By placing the tools on our agents desk tops they feel more empowered and they are better able assist the Customer.” FE
A Change in Internal Focus, from Product to Customer Experience
Sign #6. Comcast as a organization is becoming more and more customer-oriented.
“Earlier this year a change occurred that was minor in terms of the number of words but that has had a very high impact for the organization. Every company has things like mission statements, credos or other statements regarding the goals of the organization. At Comcast our credo was centered around the products. Well earlier this year that all shifted. Our new credo is:
“We will deliver a superior experience to our customers every day. Our products will be the best and we will offer the most customer-friendly and reliable service in the market.”
Sign #7. Comcast customers are feeling cared about.
According to the American Consumer Satisfaction Survey, “Comcast made an even bigger leap, up 9% to 59. Comcast has apparently benefited by monitoring customer feedback on blogs and via the social networking site Twitter in order to identify disgruntled customers and address customer dissatisfaction on a one-to-one basis.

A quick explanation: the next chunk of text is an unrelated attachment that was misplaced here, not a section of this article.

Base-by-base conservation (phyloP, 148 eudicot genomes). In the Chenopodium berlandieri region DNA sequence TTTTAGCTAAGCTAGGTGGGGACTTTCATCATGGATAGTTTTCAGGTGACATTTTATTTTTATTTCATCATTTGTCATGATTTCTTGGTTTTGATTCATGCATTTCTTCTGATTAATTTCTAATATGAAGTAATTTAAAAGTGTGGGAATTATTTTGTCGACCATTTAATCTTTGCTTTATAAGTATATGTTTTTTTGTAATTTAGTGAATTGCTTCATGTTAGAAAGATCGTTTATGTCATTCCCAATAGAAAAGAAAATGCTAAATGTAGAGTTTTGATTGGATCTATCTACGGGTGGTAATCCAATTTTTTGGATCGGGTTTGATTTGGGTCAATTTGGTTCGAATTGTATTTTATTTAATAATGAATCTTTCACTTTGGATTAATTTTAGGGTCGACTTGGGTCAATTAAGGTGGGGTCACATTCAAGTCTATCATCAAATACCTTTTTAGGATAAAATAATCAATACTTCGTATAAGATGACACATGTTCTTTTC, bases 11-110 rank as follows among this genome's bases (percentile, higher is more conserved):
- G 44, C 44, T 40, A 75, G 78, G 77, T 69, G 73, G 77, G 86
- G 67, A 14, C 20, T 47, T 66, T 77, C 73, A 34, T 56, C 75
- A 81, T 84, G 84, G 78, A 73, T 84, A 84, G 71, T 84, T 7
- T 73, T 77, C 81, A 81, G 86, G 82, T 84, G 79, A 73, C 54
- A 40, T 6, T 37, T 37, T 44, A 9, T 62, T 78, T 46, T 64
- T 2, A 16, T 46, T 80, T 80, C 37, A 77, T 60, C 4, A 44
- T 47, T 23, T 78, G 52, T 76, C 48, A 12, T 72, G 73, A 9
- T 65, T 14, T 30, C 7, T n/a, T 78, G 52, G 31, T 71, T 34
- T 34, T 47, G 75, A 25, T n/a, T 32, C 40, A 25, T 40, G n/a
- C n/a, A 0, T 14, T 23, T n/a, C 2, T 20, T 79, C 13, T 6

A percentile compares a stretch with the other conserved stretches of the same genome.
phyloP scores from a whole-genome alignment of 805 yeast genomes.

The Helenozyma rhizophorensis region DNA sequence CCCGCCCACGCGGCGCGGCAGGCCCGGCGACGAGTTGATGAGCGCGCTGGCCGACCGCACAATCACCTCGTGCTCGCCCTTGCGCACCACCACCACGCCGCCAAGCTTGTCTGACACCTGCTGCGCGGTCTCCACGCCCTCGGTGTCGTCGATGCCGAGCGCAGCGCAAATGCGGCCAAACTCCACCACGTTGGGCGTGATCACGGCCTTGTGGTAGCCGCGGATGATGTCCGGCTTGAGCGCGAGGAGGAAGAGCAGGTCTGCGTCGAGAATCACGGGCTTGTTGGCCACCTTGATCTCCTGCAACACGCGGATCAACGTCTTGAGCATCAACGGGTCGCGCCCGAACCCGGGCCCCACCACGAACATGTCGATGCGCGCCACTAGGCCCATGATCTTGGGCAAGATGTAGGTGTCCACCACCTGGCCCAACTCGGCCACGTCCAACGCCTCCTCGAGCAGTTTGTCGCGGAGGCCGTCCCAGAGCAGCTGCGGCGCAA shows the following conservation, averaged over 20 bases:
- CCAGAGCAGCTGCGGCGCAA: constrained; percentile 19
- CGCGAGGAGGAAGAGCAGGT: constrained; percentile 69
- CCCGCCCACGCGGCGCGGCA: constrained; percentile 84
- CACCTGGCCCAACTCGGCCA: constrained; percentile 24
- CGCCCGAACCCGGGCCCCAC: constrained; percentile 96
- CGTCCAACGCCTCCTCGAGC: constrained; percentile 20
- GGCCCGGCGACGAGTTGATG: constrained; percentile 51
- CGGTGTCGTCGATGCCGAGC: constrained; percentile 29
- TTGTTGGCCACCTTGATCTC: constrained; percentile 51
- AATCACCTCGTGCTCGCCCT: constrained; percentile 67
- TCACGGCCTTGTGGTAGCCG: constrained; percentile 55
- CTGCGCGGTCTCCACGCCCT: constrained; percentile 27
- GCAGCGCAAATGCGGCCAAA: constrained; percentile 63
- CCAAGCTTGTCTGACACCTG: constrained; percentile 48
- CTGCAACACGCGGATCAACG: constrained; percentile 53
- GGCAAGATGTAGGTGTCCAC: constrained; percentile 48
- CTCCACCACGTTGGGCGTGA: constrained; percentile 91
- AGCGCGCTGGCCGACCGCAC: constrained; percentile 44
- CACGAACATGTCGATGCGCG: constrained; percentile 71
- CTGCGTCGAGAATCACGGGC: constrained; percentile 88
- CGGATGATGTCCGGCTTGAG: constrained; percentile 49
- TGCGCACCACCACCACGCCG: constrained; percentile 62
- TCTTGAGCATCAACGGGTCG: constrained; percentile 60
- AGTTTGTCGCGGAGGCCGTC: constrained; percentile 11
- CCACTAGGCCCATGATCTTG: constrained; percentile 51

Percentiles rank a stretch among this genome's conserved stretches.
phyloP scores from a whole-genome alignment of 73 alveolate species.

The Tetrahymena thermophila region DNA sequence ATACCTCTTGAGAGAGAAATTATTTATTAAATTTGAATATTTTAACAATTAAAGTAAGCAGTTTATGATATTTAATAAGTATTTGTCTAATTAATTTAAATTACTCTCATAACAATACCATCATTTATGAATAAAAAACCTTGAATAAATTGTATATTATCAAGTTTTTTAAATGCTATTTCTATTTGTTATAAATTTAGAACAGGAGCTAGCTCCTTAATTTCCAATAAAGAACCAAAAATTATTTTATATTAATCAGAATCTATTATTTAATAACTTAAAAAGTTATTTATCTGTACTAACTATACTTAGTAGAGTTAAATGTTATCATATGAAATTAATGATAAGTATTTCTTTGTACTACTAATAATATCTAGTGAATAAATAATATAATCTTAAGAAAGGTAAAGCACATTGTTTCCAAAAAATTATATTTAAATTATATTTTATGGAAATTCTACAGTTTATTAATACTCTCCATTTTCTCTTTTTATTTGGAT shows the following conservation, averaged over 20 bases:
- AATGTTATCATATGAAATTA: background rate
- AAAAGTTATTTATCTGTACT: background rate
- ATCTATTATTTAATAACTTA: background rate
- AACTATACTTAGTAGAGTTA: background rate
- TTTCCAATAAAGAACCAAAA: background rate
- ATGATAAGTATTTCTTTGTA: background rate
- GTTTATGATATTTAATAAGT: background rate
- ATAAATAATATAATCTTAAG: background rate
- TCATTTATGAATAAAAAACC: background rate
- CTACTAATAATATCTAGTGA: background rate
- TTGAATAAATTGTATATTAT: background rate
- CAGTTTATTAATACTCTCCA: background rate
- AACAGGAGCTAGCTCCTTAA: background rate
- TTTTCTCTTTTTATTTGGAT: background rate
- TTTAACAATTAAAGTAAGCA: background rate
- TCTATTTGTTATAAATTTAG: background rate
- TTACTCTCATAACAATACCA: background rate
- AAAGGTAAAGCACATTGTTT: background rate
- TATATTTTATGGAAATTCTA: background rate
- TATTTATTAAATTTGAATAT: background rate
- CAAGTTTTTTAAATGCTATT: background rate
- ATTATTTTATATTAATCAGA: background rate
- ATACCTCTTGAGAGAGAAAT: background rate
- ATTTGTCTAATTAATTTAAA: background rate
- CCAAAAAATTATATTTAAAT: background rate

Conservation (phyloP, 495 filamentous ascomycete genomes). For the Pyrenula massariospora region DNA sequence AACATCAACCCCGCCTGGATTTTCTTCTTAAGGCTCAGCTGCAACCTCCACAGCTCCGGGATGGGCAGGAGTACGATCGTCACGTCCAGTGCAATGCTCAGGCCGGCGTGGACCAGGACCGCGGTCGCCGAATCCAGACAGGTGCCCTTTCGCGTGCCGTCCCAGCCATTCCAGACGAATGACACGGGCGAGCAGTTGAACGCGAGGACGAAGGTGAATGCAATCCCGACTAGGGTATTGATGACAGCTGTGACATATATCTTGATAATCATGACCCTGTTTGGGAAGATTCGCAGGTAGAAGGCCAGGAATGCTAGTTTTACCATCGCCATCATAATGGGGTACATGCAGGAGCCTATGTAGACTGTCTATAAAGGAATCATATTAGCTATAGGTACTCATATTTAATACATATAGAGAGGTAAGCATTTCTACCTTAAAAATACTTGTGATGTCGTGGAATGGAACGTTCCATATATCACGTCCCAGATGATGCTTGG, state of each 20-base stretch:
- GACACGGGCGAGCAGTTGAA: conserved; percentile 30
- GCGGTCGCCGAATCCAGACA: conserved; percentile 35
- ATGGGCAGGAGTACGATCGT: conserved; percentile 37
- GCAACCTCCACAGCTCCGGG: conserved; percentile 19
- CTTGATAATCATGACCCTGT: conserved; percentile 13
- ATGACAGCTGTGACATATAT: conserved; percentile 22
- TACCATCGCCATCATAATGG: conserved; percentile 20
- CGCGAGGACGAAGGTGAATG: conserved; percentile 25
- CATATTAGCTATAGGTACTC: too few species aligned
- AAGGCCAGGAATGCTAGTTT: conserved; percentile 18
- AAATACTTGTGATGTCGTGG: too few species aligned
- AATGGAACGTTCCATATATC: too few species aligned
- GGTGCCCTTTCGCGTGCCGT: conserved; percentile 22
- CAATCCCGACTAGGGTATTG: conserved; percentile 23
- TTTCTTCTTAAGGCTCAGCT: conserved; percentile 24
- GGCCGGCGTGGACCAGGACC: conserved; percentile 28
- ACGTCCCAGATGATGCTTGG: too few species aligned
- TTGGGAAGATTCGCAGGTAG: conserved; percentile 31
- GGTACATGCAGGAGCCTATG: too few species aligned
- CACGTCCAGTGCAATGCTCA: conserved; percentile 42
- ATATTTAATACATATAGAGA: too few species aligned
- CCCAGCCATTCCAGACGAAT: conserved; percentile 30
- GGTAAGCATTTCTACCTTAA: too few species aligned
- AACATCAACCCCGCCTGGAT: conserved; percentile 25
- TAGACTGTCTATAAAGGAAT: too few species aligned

“I do recognize that we are not fully where we want to be, but I can assure you we are headed there. I also know many Customers, and in many cases, non-Customers may not have had reason to contact us, or based on prior experience, prefer not to. It will take time to changes the feelings we have created in the past, but I am confident we will. As with any company, there are still contacts that may not have gone as we would want, but our goal is to make sure our Customers can share that feedback with us and we can learn from them. We are constantly striving to improve!” FE